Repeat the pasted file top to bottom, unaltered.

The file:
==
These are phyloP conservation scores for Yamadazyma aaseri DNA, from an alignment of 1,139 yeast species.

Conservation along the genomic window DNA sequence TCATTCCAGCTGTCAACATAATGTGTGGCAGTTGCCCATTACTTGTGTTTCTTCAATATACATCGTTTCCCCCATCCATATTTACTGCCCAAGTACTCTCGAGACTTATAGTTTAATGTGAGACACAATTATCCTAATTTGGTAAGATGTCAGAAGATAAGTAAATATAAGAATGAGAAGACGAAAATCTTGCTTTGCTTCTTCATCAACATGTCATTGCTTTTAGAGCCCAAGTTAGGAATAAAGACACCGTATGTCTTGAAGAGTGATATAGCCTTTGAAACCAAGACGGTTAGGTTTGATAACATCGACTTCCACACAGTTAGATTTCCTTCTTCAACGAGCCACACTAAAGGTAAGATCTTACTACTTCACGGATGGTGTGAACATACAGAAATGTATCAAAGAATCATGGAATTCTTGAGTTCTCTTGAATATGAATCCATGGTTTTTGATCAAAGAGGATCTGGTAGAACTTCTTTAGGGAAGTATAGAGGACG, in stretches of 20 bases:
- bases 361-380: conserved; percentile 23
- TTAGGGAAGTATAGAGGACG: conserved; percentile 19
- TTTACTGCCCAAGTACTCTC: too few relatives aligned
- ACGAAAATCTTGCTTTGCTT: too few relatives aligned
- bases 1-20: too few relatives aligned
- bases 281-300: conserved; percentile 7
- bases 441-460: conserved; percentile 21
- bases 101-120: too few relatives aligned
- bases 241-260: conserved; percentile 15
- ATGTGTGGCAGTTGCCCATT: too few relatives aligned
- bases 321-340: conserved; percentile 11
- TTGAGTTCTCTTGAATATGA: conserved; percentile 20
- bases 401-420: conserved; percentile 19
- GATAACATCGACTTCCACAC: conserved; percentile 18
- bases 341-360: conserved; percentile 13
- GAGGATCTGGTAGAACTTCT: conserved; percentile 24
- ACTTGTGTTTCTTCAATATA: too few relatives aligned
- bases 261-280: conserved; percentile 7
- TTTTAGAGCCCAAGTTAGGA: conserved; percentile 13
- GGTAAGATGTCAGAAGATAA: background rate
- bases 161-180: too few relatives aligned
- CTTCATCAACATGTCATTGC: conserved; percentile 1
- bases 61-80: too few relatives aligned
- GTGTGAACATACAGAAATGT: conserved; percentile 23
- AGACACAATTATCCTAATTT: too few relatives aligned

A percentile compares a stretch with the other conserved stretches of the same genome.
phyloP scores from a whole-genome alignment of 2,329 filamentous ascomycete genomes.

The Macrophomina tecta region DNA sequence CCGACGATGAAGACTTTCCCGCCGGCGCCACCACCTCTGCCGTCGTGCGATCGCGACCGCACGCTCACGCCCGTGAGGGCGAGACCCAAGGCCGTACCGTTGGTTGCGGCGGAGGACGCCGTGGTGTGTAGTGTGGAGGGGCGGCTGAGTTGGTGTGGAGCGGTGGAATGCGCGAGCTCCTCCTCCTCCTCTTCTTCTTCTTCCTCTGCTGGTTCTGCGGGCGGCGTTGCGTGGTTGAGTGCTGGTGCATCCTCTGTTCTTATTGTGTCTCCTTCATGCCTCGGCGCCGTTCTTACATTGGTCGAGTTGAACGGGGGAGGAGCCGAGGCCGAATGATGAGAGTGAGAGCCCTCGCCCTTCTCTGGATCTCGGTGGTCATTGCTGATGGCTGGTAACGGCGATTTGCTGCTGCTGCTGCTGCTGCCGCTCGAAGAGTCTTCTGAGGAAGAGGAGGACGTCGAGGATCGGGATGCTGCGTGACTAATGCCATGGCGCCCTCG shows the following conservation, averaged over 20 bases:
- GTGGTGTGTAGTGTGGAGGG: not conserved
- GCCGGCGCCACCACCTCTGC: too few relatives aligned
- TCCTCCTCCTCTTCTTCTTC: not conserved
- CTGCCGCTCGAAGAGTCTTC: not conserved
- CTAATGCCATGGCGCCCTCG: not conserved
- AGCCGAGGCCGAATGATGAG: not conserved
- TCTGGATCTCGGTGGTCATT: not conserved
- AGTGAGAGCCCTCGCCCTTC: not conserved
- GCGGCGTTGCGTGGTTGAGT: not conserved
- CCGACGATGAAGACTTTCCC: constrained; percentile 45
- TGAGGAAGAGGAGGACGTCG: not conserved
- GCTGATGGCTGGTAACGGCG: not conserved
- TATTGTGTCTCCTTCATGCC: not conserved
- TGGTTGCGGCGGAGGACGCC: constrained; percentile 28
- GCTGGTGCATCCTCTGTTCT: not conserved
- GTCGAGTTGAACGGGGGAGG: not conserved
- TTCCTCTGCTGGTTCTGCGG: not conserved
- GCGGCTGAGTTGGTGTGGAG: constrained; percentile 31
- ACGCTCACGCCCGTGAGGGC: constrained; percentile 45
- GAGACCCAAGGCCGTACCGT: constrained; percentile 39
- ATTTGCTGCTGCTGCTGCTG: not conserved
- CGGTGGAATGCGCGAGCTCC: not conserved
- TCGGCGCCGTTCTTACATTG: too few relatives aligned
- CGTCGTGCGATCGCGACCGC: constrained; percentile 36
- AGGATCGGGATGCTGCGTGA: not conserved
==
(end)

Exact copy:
These are phyloP conservation scores for Yamadazyma aaseri DNA, from an alignment of 1,139 yeast species.

Conservation along the genomic window DNA sequence TCATTCCAGCTGTCAACATAATGTGTGGCAGTTGCCCATTACTTGTGTTTCTTCAATATACATCGTTTCCCCCATCCATATTTACTGCCCAAGTACTCTCGAGACTTATAGTTTAATGTGAGACACAATTATCCTAATTTGGTAAGATGTCAGAAGATAAGTAAATATAAGAATGAGAAGACGAAAATCTTGCTTTGCTTCTTCATCAACATGTCATTGCTTTTAGAGCCCAAGTTAGGAATAAAGACACCGTATGTCTTGAAGAGTGATATAGCCTTTGAAACCAAGACGGTTAGGTTTGATAACATCGACTTCCACACAGTTAGATTTCCTTCTTCAACGAGCCACACTAAAGGTAAGATCTTACTACTTCACGGATGGTGTGAACATACAGAAATGTATCAAAGAATCATGGAATTCTTGAGTTCTCTTGAATATGAATCCATGGTTTTTGATCAAAGAGGATCTGGTAGAACTTCTTTAGGGAAGTATAGAGGACG, in stretches of 20 bases:
- bases 361-380: conserved; percentile 23
- TTAGGGAAGTATAGAGGACG: conserved; percentile 19
- TTTACTGCCCAAGTACTCTC: too few relatives aligned
- ACGAAAATCTTGCTTTGCTT: too few relatives aligned
- bases 1-20: too few relatives aligned
- bases 281-300: conserved; percentile 7
- bases 441-460: conserved; percentile 21
- bases 101-120: too few relatives aligned
- bases 241-260: conserved; percentile 15
- ATGTGTGGCAGTTGCCCATT: too few relatives aligned
- bases 321-340: conserved; percentile 11
- TTGAGTTCTCTTGAATATGA: conserved; percentile 20
- bases 401-420: conserved; percentile 19
- GATAACATCGACTTCCACAC: conserved; percentile 18
- bases 341-360: conserved; percentile 13
- GAGGATCTGGTAGAACTTCT: conserved; percentile 24
- ACTTGTGTTTCTTCAATATA: too few relatives aligned
- bases 261-280: conserved; percentile 7
- TTTTAGAGCCCAAGTTAGGA: conserved; percentile 13
- GGTAAGATGTCAGAAGATAA: background rate
- bases 161-180: too few relatives aligned
- CTTCATCAACATGTCATTGC: conserved; percentile 1
- bases 61-80: too few relatives aligned
- GTGTGAACATACAGAAATGT: conserved; percentile 23
- AGACACAATTATCCTAATTT: too few relatives aligned

A percentile compares a stretch with the other conserved stretches of the same genome.
phyloP scores from a whole-genome alignment of 2,329 filamentous ascomycete genomes.

The Macrophomina tecta region DNA sequence CCGACGATGAAGACTTTCCCGCCGGCGCCACCACCTCTGCCGTCGTGCGATCGCGACCGCACGCTCACGCCCGTGAGGGCGAGACCCAAGGCCGTACCGTTGGTTGCGGCGGAGGACGCCGTGGTGTGTAGTGTGGAGGGGCGGCTGAGTTGGTGTGGAGCGGTGGAATGCGCGAGCTCCTCCTCCTCCTCTTCTTCTTCTTCCTCTGCTGGTTCTGCGGGCGGCGTTGCGTGGTTGAGTGCTGGTGCATCCTCTGTTCTTATTGTGTCTCCTTCATGCCTCGGCGCCGTTCTTACATTGGTCGAGTTGAACGGGGGAGGAGCCGAGGCCGAATGATGAGAGTGAGAGCCCTCGCCCTTCTCTGGATCTCGGTGGTCATTGCTGATGGCTGGTAACGGCGATTTGCTGCTGCTGCTGCTGCTGCCGCTCGAAGAGTCTTCTGAGGAAGAGGAGGACGTCGAGGATCGGGATGCTGCGTGACTAATGCCATGGCGCCCTCG shows the following conservation, averaged over 20 bases:
- GTGGTGTGTAGTGTGGAGGG: not conserved
- GCCGGCGCCACCACCTCTGC: too few relatives aligned
- TCCTCCTCCTCTTCTTCTTC: not conserved
- CTGCCGCTCGAAGAGTCTTC: not conserved
- CTAATGCCATGGCGCCCTCG: not conserved
- AGCCGAGGCCGAATGATGAG: not conserved
- TCTGGATCTCGGTGGTCATT: not conserved
- AGTGAGAGCCCTCGCCCTTC: not conserved
- GCGGCGTTGCGTGGTTGAGT: not conserved
- CCGACGATGAAGACTTTCCC: constrained; percentile 45
- TGAGGAAGAGGAGGACGTCG: not conserved
- GCTGATGGCTGGTAACGGCG: not conserved
- TATTGTGTCTCCTTCATGCC: not conserved
- TGGTTGCGGCGGAGGACGCC: constrained; percentile 28
- GCTGGTGCATCCTCTGTTCT: not conserved
- GTCGAGTTGAACGGGGGAGG: not conserved
- TTCCTCTGCTGGTTCTGCGG: not conserved
- GCGGCTGAGTTGGTGTGGAG: constrained; percentile 31
- ACGCTCACGCCCGTGAGGGC: constrained; percentile 45
- GAGACCCAAGGCCGTACCGT: constrained; percentile 39
- ATTTGCTGCTGCTGCTGCTG: not conserved
- CGGTGGAATGCGCGAGCTCC: not conserved
- TCGGCGCCGTTCTTACATTG: too few relatives aligned
- CGTCGTGCGATCGCGACCGC: constrained; percentile 36
- AGGATCGGGATGCTGCGTGA: not conserved